If you were watching a television set in Maryland, D.C., or Virginia last Thursday evening, you would have seen the first ads from a group calling itself Americans Against Insecure Billionaires With Tiny Hands (AAIBWTH). Needless to say, the organizers of this political action committee are no fans of Donald Trump: the ad calls into question Trump’s fitness to be commander in chief, given what is rumored to be his set of preternaturally small hands.
In the spot, a cast of narrators pose several urgent-seeming questions:
If the White House phone rings at 3AM….will his little hands even pick up the receiver?
When he decides to launch his nuclear war….will his stubby fingers even be able to push the button all the way down?
America deserves his hand measurements!
Surprising exactly no one, Trump is no fan of the organization. When it was originally called the Trump Has Tiny Hands PAC, Trump apparently threatened FEC intervention and a lawsuit in a now-deleted tweet (an AAIBWTH representative said she could not confirm the tweet came from Trump himself, but the FEC did indeed intervene, making the PAC change its name).
Trump is by nature litigious and the tiny-hands designation has a long history, but what seems new and perhaps notable in all this is the fact that the Hands Thing continues to be, well, a thing. Of all the criticisms aimed at Trump over the course of the last year (demagogue, fascist, Hitler-in-training), the Man with the Tiny Hands appears to have the most staying power—and it’s the one that bothers the presumptive Republican nominee to no end.
Author and radio host Kurt Andersen, who—along with Graydon Carter—came up with the first iteration of this epithet, short fingered vulgarian, offered this explanation for its staying power: “There are literally a thousand things we could say about Trump. The attraction of talking about his short fingers is that it’s just this one stupid thing that everyone can get around. It’s just the tip of the iceberg, sort of like, Let’s just focus on this because it makes him [respond] and he hates it. You could say he doesn’t understand NATO, but he doesn’t care that he doesn’t understand NATO! At least he cares about this.”
For the record, Andersen is adamant that it’s Trump’s short fingers—and not his ostensibly small hands—that were always the intended object of derision. “And it never, ever had anything to do with the size of his dick,” says Andersen. “It was just literally just, ‘Look, the guy has short fingers!’ Rubio and Trump turned it into a genital-measuring-stick thing.”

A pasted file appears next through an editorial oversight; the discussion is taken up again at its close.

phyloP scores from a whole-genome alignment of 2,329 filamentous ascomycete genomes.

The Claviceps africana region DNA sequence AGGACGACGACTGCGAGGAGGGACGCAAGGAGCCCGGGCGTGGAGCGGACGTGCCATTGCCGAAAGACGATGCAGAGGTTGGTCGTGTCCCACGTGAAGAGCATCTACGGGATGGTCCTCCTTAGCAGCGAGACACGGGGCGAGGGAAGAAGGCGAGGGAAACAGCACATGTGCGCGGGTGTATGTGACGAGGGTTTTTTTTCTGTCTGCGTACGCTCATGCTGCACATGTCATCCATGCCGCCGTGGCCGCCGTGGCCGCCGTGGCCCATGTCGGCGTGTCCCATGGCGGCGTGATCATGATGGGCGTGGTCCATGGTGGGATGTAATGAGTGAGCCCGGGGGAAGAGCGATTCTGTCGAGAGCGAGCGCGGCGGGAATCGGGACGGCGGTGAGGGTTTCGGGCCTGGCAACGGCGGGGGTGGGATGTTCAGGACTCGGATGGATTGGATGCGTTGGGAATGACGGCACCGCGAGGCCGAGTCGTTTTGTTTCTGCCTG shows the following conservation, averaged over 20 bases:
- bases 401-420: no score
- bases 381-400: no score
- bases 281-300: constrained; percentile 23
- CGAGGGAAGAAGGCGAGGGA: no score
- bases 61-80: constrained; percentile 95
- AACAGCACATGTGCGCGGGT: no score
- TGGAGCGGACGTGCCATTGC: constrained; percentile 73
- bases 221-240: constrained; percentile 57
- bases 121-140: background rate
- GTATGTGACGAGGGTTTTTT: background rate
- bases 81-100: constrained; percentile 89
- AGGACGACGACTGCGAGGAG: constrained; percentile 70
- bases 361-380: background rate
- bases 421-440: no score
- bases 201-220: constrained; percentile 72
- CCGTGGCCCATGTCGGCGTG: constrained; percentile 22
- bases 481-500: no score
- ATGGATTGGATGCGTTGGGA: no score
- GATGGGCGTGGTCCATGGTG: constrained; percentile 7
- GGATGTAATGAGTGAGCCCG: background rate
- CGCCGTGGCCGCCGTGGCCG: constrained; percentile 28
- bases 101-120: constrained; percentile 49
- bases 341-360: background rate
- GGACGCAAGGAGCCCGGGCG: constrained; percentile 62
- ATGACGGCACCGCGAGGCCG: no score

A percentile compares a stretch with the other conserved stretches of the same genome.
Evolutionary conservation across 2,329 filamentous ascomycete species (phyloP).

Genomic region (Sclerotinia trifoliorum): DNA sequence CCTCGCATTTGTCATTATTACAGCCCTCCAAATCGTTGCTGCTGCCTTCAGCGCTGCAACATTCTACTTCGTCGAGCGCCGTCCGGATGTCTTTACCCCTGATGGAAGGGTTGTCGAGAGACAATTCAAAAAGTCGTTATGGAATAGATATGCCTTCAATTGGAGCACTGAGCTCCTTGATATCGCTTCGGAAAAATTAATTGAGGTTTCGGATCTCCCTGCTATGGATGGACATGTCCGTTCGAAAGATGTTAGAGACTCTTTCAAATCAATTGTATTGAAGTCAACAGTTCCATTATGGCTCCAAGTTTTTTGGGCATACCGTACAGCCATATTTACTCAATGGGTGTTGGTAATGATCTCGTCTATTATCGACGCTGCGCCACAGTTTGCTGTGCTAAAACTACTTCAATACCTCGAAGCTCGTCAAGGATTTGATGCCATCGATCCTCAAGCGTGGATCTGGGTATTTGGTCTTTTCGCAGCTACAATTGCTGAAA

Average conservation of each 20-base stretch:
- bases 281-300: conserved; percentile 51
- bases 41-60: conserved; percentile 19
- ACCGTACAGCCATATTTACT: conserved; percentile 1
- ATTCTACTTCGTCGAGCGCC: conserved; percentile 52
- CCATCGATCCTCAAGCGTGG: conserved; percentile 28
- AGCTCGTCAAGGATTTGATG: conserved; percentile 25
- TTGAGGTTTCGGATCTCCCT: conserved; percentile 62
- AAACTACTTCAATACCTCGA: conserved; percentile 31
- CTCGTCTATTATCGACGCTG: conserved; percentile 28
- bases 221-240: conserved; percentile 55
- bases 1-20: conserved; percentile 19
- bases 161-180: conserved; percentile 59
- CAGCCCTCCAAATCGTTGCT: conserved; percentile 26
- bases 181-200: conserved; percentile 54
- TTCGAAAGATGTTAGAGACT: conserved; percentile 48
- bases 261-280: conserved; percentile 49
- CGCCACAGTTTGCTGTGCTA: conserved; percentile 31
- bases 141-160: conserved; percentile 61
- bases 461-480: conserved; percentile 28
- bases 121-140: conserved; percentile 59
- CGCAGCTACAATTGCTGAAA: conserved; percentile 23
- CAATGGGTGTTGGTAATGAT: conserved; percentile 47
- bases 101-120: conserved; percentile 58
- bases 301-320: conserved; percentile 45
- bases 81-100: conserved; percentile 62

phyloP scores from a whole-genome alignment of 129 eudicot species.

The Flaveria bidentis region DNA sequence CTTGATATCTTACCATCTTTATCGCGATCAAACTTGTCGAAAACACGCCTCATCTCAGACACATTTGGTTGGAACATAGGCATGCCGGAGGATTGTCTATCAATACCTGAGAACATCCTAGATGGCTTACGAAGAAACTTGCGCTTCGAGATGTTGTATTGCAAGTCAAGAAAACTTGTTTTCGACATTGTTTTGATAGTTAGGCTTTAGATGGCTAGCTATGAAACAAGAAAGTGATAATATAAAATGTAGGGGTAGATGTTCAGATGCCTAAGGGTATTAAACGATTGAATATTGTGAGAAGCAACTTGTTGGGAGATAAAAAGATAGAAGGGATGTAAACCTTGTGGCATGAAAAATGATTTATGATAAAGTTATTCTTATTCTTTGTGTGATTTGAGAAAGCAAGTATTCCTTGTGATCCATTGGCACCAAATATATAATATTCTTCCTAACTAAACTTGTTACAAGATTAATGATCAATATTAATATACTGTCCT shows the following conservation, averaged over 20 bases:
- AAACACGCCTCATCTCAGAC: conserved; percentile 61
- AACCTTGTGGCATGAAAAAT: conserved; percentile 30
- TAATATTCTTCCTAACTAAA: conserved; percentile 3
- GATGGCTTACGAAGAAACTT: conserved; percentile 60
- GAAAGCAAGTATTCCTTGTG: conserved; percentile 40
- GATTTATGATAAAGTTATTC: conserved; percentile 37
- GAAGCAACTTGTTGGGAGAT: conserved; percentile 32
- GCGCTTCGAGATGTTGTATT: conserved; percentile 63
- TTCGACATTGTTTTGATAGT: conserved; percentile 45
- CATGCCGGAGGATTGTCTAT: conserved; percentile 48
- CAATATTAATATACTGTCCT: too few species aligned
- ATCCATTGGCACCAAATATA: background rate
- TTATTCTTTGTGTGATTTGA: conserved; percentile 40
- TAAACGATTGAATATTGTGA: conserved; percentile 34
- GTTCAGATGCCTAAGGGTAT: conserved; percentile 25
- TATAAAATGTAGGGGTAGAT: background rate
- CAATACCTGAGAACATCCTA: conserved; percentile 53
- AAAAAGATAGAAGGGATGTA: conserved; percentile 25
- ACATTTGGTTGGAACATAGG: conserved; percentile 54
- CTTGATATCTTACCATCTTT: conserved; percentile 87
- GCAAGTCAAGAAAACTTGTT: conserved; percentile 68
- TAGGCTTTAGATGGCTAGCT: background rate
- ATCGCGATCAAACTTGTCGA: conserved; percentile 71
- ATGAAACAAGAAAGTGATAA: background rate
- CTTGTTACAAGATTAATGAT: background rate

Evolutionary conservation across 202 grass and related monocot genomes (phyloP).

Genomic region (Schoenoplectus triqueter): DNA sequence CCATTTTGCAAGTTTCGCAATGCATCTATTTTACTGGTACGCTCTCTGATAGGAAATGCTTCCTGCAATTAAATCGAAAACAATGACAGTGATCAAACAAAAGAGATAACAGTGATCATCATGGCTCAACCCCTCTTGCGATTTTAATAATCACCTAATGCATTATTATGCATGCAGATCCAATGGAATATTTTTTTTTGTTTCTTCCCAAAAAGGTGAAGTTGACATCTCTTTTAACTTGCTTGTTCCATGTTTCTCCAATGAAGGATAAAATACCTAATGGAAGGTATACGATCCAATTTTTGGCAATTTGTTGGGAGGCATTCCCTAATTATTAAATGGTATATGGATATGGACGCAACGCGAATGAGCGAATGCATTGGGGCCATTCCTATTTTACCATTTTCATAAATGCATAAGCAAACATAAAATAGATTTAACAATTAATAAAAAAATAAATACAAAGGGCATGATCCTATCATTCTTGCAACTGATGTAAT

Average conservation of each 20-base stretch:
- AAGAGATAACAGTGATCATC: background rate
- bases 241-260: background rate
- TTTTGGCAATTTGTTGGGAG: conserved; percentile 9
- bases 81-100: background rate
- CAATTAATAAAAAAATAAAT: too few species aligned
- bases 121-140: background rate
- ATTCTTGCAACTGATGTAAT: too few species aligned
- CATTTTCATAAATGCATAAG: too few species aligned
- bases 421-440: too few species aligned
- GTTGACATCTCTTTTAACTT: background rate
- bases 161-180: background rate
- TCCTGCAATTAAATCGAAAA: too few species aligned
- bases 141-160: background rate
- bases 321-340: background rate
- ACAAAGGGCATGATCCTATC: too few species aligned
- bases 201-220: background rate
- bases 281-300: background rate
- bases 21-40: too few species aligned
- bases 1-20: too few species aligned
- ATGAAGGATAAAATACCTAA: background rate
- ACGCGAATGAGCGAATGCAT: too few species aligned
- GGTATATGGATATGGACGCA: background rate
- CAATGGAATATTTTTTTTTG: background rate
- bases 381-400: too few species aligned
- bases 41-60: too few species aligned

Apart from the ease with which Trump can be frothed into a foam of discontent via the mere mention of his hand/finger-length ratio, the epithet is revealing mostly because it demonstrates how humiliation lies at the core of Trump’s campaign.
Trump has trafficked in the idea that America and its citizens—especially its white, working-class citizens—have been embarrassed, or otherwise publicly shamed: by undocumented immigrants who have gamed the system and vaulted over their heads, by a politically correct liberal elite that has marginalized their culture, by a possibly treasonous sitting president who has diminished the power of the United States on the global stage. In his remarks following the massacre in Orlando, Trump offered a curious response: “We’re being laughed at,” he warned, apparently on the assumption that the international community sees an America with a giant kick-me sign on its back, and not a nation deserving solidarity and support.
Given this, when faced with his own, personal humiliation, Trump is indignant. Even the dumbest insults—like, say, short fingers—are impossible for him to let slide by. “He’s very physically vain,” Andersen argues. “It’s hard to even imagine what Trump laughing anything off might be. Like when Obama made jokes about him at the 2011 White House Correspondent’s Dinner, Trump couldn’t even perform a version of ‘Hahaha, the president is making a joke about me.’ As far as I’ve seen it, he has no sense of humor.”
All of this is significant given the likely road ahead. Trump has not been cowed by widespread derision, party mutiny, or point-by-point rebuttals of nearly every one of his major proposals. But humiliation—especially of the schoolyard variety—has proven an effective tool to goad, to prod. Former candidate Marco Rubio famously failed at it, and current candidate Hillary Clinton is unlikely to ever try. But there are plenty of motivated outside groups—like Americans Against Insecure Billionaires With Tiny Hands—which are more than willing to try, from now until November. I asked Katie Nguyen, the PAC’s communications director, what the response had been since the ads first aired. “We’ve received donations from hundreds of patriots across the country,” she said, “Ones that are significantly larger than Donald Trump’s hands.”
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